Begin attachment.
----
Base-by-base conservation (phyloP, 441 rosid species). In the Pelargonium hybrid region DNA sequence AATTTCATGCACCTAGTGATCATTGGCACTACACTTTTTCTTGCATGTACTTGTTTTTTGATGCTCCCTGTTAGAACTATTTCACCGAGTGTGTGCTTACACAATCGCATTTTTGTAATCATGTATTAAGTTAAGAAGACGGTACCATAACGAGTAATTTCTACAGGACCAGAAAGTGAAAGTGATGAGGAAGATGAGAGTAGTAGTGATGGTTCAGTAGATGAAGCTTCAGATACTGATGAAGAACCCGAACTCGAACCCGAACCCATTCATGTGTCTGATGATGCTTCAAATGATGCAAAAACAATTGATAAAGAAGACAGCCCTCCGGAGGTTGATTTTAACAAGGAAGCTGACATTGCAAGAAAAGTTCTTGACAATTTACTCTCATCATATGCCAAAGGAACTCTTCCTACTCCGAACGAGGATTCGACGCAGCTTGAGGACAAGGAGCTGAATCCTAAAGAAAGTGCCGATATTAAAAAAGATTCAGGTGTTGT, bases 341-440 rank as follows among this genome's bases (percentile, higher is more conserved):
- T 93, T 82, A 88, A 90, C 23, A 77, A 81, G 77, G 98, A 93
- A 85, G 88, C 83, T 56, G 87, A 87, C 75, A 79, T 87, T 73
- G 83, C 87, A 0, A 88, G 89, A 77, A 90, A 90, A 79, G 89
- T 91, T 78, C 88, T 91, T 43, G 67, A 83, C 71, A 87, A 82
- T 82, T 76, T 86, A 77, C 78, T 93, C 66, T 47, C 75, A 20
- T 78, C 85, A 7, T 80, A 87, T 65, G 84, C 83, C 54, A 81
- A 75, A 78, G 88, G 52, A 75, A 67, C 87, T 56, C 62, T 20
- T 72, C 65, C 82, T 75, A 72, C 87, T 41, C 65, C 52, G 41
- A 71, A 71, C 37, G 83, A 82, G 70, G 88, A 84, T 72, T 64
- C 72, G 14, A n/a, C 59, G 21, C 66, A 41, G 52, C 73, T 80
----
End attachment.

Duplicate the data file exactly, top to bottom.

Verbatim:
Base-by-base conservation (phyloP, 441 rosid species). In the Pelargonium hybrid region DNA sequence AATTTCATGCACCTAGTGATCATTGGCACTACACTTTTTCTTGCATGTACTTGTTTTTTGATGCTCCCTGTTAGAACTATTTCACCGAGTGTGTGCTTACACAATCGCATTTTTGTAATCATGTATTAAGTTAAGAAGACGGTACCATAACGAGTAATTTCTACAGGACCAGAAAGTGAAAGTGATGAGGAAGATGAGAGTAGTAGTGATGGTTCAGTAGATGAAGCTTCAGATACTGATGAAGAACCCGAACTCGAACCCGAACCCATTCATGTGTCTGATGATGCTTCAAATGATGCAAAAACAATTGATAAAGAAGACAGCCCTCCGGAGGTTGATTTTAACAAGGAAGCTGACATTGCAAGAAAAGTTCTTGACAATTTACTCTCATCATATGCCAAAGGAACTCTTCCTACTCCGAACGAGGATTCGACGCAGCTTGAGGACAAGGAGCTGAATCCTAAAGAAAGTGCCGATATTAAAAAAGATTCAGGTGTTGT, bases 341-440 rank as follows among this genome's bases (percentile, higher is more conserved):
- T 93, T 82, A 88, A 90, C 23, A 77, A 81, G 77, G 98, A 93
- A 85, G 88, C 83, T 56, G 87, A 87, C 75, A 79, T 87, T 73
- G 83, C 87, A 0, A 88, G 89, A 77, A 90, A 90, A 79, G 89
- T 91, T 78, C 88, T 91, T 43, G 67, A 83, C 71, A 87, A 82
- T 82, T 76, T 86, A 77, C 78, T 93, C 66, T 47, C 75, A 20
- T 78, C 85, A 7, T 80, A 87, T 65, G 84, C 83, C 54, A 81
- A 75, A 78, G 88, G 52, A 75, A 67, C 87, T 56, C 62, T 20
- T 72, C 65, C 82, T 75, A 72, C 87, T 41, C 65, C 52, G 41
- A 71, A 71, C 37, G 83, A 82, G 70, G 88, A 84, T 72, T 64
- C 72, G 14, A n/a, C 59, G 21, C 66, A 41, G 52, C 73, T 80